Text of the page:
This summer I will be working on analyzing neurological data from consumer memory studies aimed at differentiating between and better understanding the neurological processes that occur during decision-making in the human brain. 

High Resolution Optical Scanning of Historical Sound Recordings

Baichuan Huang : Physics & Applied Math, Summer 2018

In 1877, Thomas Edison recorded and reproduced sound for the first time in human history. From then to 1950s, most recorded sound was lodged onto cylinder surfaces made by foil, wax, or plastic. To play an audio record, a cylinder is put in contact with a needle on a phonograph. However, because the needle slightly damages grooves on cylinders every time they rotate,... Read More

Privacy in the Digital Age

Alan Jiang : History, Summer 2018

 I research the effects technological advances (such as expert systems and databases/data collection) and associated practices (like routine use exceptions) have had on privacy. I also research legislative attempts to address these issues, such as the Privacy Act of 1974.

... Read More

The Molecular Basis of Floral Patterns

Grace Johnson : Molecular & Cell Biology, Summer 2017

My research project involves looking at what genes lead to certain petal spot patterns in the common monkeyflower. I also look at how these spots may give a plant an advantage when it comes to getting pollinated and passing on their genes. My time is largely divided between molecular work in the lab and more hands-on work in the greenhouse, where I cross plants,... Read More

Determining the Sex Ratio of Mosses

Jordan Jomsky : Data Science and Molecular Cell Biology, Summer 2019

This summer, I will be participating in both wet lab and dry lab research. While I extract and compile genetic data from moss samples, I will be performing statistical analysis and creating data visualizations for the genetic sex data of the moss samples. Further, I will be also attending the Botany conference in July to present on the undergraduate lab experience with... Read More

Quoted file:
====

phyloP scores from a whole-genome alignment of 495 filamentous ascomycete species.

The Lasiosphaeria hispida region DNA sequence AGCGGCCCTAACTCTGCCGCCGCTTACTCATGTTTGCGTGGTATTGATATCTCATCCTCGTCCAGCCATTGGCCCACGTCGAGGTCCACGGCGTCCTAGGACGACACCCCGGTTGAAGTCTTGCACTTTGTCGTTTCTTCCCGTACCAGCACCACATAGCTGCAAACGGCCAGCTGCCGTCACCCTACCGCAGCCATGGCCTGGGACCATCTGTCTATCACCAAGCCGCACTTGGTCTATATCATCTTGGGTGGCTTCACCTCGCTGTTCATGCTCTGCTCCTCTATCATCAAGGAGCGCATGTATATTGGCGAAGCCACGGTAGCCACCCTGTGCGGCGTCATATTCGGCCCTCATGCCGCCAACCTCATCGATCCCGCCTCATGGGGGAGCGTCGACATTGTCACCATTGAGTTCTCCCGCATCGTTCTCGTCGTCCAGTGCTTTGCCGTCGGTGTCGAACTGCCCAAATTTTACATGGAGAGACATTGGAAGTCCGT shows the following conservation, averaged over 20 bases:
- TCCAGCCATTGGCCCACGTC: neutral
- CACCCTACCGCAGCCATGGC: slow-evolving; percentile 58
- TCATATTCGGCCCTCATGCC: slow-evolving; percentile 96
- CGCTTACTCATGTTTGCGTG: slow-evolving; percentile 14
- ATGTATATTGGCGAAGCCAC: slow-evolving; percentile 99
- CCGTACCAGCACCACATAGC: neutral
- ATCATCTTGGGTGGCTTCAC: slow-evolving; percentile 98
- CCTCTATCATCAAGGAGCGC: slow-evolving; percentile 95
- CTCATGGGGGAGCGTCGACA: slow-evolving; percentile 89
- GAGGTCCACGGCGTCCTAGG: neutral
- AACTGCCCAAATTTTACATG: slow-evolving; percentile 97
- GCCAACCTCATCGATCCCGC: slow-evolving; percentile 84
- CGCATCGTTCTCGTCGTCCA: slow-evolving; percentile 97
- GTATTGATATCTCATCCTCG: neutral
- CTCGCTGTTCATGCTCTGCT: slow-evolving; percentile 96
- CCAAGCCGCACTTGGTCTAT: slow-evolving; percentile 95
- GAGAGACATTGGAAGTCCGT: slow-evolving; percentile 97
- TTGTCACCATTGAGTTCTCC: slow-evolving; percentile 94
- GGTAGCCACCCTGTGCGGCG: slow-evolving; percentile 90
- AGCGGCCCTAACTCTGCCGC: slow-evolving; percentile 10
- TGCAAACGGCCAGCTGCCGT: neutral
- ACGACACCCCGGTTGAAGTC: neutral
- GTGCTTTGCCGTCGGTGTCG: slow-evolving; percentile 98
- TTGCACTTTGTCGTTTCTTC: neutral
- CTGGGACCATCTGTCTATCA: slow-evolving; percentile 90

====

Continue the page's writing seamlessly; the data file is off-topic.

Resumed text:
Assessing Plant-Growth characteristics of Bacterial Strains and Viability in Biofertilizer

Satya Karri : Molecular and Cellular Biology: Genetics, Genomics, and Development, Summer 2018

Mutualism is well characterized by the evolutionary relationship between a variety of legumes and their corresponding rhizobial bacteria. Determining which strains most benefit plant growth will help choose bacteria to use as cost-effective components of biofertilizers. These agricultural inputs can help developing countries ensure agricultural yields despite somewhat... Read More

Using systems mapping to create a guideline for empirical research in engineering

Ebru Kasikaralar : Industrial Engineering and Operations Research, Summer 2018

I will be working on finishing two papers which focus on using systems mapping. One of the papers will discuss what kind of perspective researchers in engineering should have and what kind of points they should look into when they are conducting research that will have possible real-world applications and solutions. The other will focus on enumerating the... Read More

The "Super Peer" and its Effect on African-American Children

Dominque Keith-Maher : English, Summer 2017

I am currently assisting Professor Herd with conducting research on the influence of mass media --also known as "the super peer"-- on alcohol consumption amongst African-American adolescents. We are specifically looking at popular movies from the Teen Media Study, which was conducted in 2001and 2002. Apart from this, I am also beginning a literature review, that looks... Read More

Optimizing Computational Neuronal Models

Kyung Geun Kim : Electrical Engineering & Computer Sciences, Summer 2018

The underlying biophysical properties of cortical neurons such as different ion channels distribution determine their behavior. Currently, neuroscientists do not have a method to accurately determine the distribution of different ion channels in different parts of a neuron. This creates a big gap in understanding neuronal mechanisms in health and diseases. In this... Read More

Field School at Nemea, Greece

Emily Kinnaman : History + Molecular Environmental Biology, Summer 2019

This summer, I will be continuing my work with the Nemea Center by helping on their ongoing excavation in Nemea, Greece. We will be excavating at the cemetery of Aidonia as well as doing conservation work and assisting in the museum. The artifacts at this site range from prehistoric to Byzantine periods, so it is really helpful for learning more about a broad range of... Read More

Pages